Currently I store LEGO set manuals and instructions in hanging file folders in a file box, grouped by set type. This makes it hard to dig through and find the one I need, and manuals tend to get tangled up and damaged.

Is there any storage method that protects the instructions better and makes them easier to find the one I need?


4 Answers 4


For physical manuals, I personally like to use clear presentation sheet protectors similar to the ones that @BradC mentioned. Regarding organization, I place the ones that I refer to frequently in some binders, sorted by theme, while sets that I don't use as much go into a set of hanging file folders.

If you don't mind electronic storage, you could download all of your manuals, either from Lego's site (for sets since 2002), or from other fan sites as noted in this Squidoo page:

Still no joy? Let's try another site. Go to Worldbricks, choose Instructions Number and pick a number range from the dropdown list at the top of the screen, or Instructions Theme and pick a starting letter from the dropdown list.

Without knowing the number or name, you can still find the set. Several sites provide databases of lego sets which you can search by theme, or using a single word you remember from the set name, or even just something related. Try LUGNET or Peeron, which will link you to instructions once you find the set.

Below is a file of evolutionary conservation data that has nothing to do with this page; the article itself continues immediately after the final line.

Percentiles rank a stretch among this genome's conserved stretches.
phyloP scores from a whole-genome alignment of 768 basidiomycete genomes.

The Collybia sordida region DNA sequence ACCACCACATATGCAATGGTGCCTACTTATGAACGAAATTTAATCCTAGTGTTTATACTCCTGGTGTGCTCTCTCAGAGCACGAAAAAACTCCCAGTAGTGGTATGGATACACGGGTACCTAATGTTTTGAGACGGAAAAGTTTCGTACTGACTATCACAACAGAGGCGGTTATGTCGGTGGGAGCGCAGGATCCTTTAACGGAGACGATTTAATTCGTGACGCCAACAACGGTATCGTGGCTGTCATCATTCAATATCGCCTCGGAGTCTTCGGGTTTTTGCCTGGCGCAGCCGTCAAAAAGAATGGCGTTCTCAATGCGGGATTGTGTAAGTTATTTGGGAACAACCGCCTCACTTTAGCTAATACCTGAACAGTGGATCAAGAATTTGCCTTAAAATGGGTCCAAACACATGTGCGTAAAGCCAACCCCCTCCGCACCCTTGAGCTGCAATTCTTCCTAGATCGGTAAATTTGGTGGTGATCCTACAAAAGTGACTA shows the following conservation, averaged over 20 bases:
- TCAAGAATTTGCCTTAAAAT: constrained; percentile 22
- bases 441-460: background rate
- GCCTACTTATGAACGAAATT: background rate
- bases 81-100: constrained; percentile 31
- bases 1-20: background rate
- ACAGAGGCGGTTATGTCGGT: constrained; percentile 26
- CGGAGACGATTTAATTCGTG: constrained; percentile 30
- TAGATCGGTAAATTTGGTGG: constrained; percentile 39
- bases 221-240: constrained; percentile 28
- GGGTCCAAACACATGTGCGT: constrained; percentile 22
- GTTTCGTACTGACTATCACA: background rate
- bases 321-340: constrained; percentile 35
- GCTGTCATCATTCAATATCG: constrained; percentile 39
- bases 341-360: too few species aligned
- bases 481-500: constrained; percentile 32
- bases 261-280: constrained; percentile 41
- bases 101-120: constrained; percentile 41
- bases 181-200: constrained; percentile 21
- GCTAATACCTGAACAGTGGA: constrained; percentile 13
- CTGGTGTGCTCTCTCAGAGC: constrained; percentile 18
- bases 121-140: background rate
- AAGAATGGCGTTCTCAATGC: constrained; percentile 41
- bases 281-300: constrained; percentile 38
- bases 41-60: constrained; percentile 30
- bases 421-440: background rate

Electronic viewing keeps my manuals in pretty good condition - I minimize touching and only pull them out when I build now, while if I just want to browse, I can fire up my computer.


What about clear sheet protectors like these inside a 3-ring binder? I imagine most are designed to hold a single page, and not an entire booklet, but these heavy-duty acid-free ones could be up to the task:

Avery Heavyweight Sheet Protectors

You could have separate binders for different product lines, and sort by set number or name, and the cover of each would be visible as you browse through. Anyone ever try something like this?

(I'm imagining sliding the entire booklet into a single protector, not slicing it up into individual pages. Would these comic book inserts work better, with a fold over top, or is 7-1/4 x 10-3/8" too small for the larger instructions?)


My wife found some magazine holders to keep her magazines organized in a 3 ring binder. Those might be helpful for some of the larger manuals.

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Storing them in order by set number or alphabetically by set name and including an index sheet could help you find the sets easier.

  • 2
    I've tried this for my collection of 37 or so instruction booklets and it doesn't work for me. About 30 instruction booklets make up the size and weight of a phone book. This leads to the pouches sagging.
    – Ambo100
    Commented Nov 7, 2011 at 16:50

If I could motivate myself, I'd be tempted to use scanned PDFs and would put the paper originals in a box, in plastic bags, like precious comic books. I'd use the model numbers to refer to them, plus collection folder names (both for physical and digital documents)

My kids are currently in the process of shredding my 20-30 years old instructions manuals (which admittedly, don`t really need any help for falling apart).

Side note, I'm generally against late ideas I'm hearing about providing instruction via computer support only.

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